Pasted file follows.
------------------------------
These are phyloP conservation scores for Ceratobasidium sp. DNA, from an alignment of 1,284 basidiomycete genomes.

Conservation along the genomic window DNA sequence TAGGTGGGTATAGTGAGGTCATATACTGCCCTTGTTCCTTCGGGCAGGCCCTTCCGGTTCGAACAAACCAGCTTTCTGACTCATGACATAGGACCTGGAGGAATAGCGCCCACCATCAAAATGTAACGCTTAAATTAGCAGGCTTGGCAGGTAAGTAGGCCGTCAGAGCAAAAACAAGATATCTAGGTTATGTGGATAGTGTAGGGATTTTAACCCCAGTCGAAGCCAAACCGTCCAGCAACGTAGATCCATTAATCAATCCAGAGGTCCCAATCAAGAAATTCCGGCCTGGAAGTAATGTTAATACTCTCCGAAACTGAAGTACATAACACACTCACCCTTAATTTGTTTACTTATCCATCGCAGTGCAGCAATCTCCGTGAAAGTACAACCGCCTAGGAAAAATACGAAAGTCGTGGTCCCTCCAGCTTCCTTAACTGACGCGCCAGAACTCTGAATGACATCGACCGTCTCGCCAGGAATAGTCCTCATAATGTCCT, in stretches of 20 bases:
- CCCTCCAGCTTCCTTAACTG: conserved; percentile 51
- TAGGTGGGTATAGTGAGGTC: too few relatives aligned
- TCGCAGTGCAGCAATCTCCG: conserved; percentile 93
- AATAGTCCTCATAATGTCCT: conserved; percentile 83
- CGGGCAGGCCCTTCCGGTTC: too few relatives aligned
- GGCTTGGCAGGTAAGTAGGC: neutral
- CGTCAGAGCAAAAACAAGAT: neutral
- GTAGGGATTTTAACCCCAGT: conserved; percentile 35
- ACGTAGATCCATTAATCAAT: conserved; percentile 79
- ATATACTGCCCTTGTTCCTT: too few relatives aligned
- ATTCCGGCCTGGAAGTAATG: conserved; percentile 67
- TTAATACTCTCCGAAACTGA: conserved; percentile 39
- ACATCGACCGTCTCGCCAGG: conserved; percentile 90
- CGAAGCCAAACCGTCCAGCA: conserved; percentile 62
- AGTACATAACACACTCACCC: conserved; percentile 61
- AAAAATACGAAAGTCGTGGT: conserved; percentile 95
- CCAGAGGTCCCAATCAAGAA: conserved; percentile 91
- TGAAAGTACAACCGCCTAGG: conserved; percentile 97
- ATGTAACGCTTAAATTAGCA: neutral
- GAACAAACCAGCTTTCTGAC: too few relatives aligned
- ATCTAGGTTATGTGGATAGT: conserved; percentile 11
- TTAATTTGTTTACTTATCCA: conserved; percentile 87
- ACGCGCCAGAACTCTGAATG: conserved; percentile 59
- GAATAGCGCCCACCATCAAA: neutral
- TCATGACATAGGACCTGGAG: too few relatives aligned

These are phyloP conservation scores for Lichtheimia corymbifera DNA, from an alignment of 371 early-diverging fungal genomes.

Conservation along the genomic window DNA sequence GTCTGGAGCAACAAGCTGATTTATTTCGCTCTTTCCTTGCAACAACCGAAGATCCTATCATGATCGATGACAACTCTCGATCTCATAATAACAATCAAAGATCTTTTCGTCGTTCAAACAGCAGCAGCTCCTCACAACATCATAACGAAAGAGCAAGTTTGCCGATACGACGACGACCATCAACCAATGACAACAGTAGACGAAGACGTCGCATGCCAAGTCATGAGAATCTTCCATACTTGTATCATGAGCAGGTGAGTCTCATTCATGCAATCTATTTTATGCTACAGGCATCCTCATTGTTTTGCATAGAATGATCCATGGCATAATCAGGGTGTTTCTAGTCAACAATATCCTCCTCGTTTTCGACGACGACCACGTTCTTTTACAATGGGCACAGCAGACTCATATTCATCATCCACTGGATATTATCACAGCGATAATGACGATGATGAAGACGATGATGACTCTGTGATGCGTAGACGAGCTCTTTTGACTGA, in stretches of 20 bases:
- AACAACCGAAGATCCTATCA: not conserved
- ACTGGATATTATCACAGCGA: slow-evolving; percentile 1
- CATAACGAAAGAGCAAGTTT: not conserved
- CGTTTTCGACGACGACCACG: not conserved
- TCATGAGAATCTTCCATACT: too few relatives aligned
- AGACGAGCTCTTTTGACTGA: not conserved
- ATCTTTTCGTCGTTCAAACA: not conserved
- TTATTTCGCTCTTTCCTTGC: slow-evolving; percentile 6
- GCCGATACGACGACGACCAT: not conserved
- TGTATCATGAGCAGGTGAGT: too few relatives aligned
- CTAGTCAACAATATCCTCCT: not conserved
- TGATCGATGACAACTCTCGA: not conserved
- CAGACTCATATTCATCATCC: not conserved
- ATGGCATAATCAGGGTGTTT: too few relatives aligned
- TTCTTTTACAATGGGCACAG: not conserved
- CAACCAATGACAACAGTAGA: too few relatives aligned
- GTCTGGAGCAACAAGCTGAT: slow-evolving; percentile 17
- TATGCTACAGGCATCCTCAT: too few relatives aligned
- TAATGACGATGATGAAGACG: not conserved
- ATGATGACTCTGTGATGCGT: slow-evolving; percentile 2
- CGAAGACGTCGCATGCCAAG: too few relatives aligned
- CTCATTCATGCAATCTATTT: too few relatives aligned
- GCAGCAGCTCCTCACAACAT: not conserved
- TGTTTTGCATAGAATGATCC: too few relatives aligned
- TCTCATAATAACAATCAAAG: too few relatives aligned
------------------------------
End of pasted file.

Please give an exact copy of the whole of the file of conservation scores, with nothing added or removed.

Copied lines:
These are phyloP conservation scores for Ceratobasidium sp. DNA, from an alignment of 1,284 basidiomycete genomes.

Conservation along the genomic window DNA sequence TAGGTGGGTATAGTGAGGTCATATACTGCCCTTGTTCCTTCGGGCAGGCCCTTCCGGTTCGAACAAACCAGCTTTCTGACTCATGACATAGGACCTGGAGGAATAGCGCCCACCATCAAAATGTAACGCTTAAATTAGCAGGCTTGGCAGGTAAGTAGGCCGTCAGAGCAAAAACAAGATATCTAGGTTATGTGGATAGTGTAGGGATTTTAACCCCAGTCGAAGCCAAACCGTCCAGCAACGTAGATCCATTAATCAATCCAGAGGTCCCAATCAAGAAATTCCGGCCTGGAAGTAATGTTAATACTCTCCGAAACTGAAGTACATAACACACTCACCCTTAATTTGTTTACTTATCCATCGCAGTGCAGCAATCTCCGTGAAAGTACAACCGCCTAGGAAAAATACGAAAGTCGTGGTCCCTCCAGCTTCCTTAACTGACGCGCCAGAACTCTGAATGACATCGACCGTCTCGCCAGGAATAGTCCTCATAATGTCCT, in stretches of 20 bases:
- CCCTCCAGCTTCCTTAACTG: conserved; percentile 51
- TAGGTGGGTATAGTGAGGTC: too few relatives aligned
- TCGCAGTGCAGCAATCTCCG: conserved; percentile 93
- AATAGTCCTCATAATGTCCT: conserved; percentile 83
- CGGGCAGGCCCTTCCGGTTC: too few relatives aligned
- GGCTTGGCAGGTAAGTAGGC: neutral
- CGTCAGAGCAAAAACAAGAT: neutral
- GTAGGGATTTTAACCCCAGT: conserved; percentile 35
- ACGTAGATCCATTAATCAAT: conserved; percentile 79
- ATATACTGCCCTTGTTCCTT: too few relatives aligned
- ATTCCGGCCTGGAAGTAATG: conserved; percentile 67
- TTAATACTCTCCGAAACTGA: conserved; percentile 39
- ACATCGACCGTCTCGCCAGG: conserved; percentile 90
- CGAAGCCAAACCGTCCAGCA: conserved; percentile 62
- AGTACATAACACACTCACCC: conserved; percentile 61
- AAAAATACGAAAGTCGTGGT: conserved; percentile 95
- CCAGAGGTCCCAATCAAGAA: conserved; percentile 91
- TGAAAGTACAACCGCCTAGG: conserved; percentile 97
- ATGTAACGCTTAAATTAGCA: neutral
- GAACAAACCAGCTTTCTGAC: too few relatives aligned
- ATCTAGGTTATGTGGATAGT: conserved; percentile 11
- TTAATTTGTTTACTTATCCA: conserved; percentile 87
- ACGCGCCAGAACTCTGAATG: conserved; percentile 59
- GAATAGCGCCCACCATCAAA: neutral
- TCATGACATAGGACCTGGAG: too few relatives aligned

These are phyloP conservation scores for Lichtheimia corymbifera DNA, from an alignment of 371 early-diverging fungal genomes.

Conservation along the genomic window DNA sequence GTCTGGAGCAACAAGCTGATTTATTTCGCTCTTTCCTTGCAACAACCGAAGATCCTATCATGATCGATGACAACTCTCGATCTCATAATAACAATCAAAGATCTTTTCGTCGTTCAAACAGCAGCAGCTCCTCACAACATCATAACGAAAGAGCAAGTTTGCCGATACGACGACGACCATCAACCAATGACAACAGTAGACGAAGACGTCGCATGCCAAGTCATGAGAATCTTCCATACTTGTATCATGAGCAGGTGAGTCTCATTCATGCAATCTATTTTATGCTACAGGCATCCTCATTGTTTTGCATAGAATGATCCATGGCATAATCAGGGTGTTTCTAGTCAACAATATCCTCCTCGTTTTCGACGACGACCACGTTCTTTTACAATGGGCACAGCAGACTCATATTCATCATCCACTGGATATTATCACAGCGATAATGACGATGATGAAGACGATGATGACTCTGTGATGCGTAGACGAGCTCTTTTGACTGA, in stretches of 20 bases:
- AACAACCGAAGATCCTATCA: not conserved
- ACTGGATATTATCACAGCGA: slow-evolving; percentile 1
- CATAACGAAAGAGCAAGTTT: not conserved
- CGTTTTCGACGACGACCACG: not conserved
- TCATGAGAATCTTCCATACT: too few relatives aligned
- AGACGAGCTCTTTTGACTGA: not conserved
- ATCTTTTCGTCGTTCAAACA: not conserved
- TTATTTCGCTCTTTCCTTGC: slow-evolving; percentile 6
- GCCGATACGACGACGACCAT: not conserved
- TGTATCATGAGCAGGTGAGT: too few relatives aligned
- CTAGTCAACAATATCCTCCT: not conserved
- TGATCGATGACAACTCTCGA: not conserved
- CAGACTCATATTCATCATCC: not conserved
- ATGGCATAATCAGGGTGTTT: too few relatives aligned
- TTCTTTTACAATGGGCACAG: not conserved
- CAACCAATGACAACAGTAGA: too few relatives aligned
- GTCTGGAGCAACAAGCTGAT: slow-evolving; percentile 17
- TATGCTACAGGCATCCTCAT: too few relatives aligned
- TAATGACGATGATGAAGACG: not conserved
- ATGATGACTCTGTGATGCGT: slow-evolving; percentile 2
- CGAAGACGTCGCATGCCAAG: too few relatives aligned
- CTCATTCATGCAATCTATTT: too few relatives aligned
- GCAGCAGCTCCTCACAACAT: not conserved
- TGTTTTGCATAGAATGATCC: too few relatives aligned
- TCTCATAATAACAATCAAAG: too few relatives aligned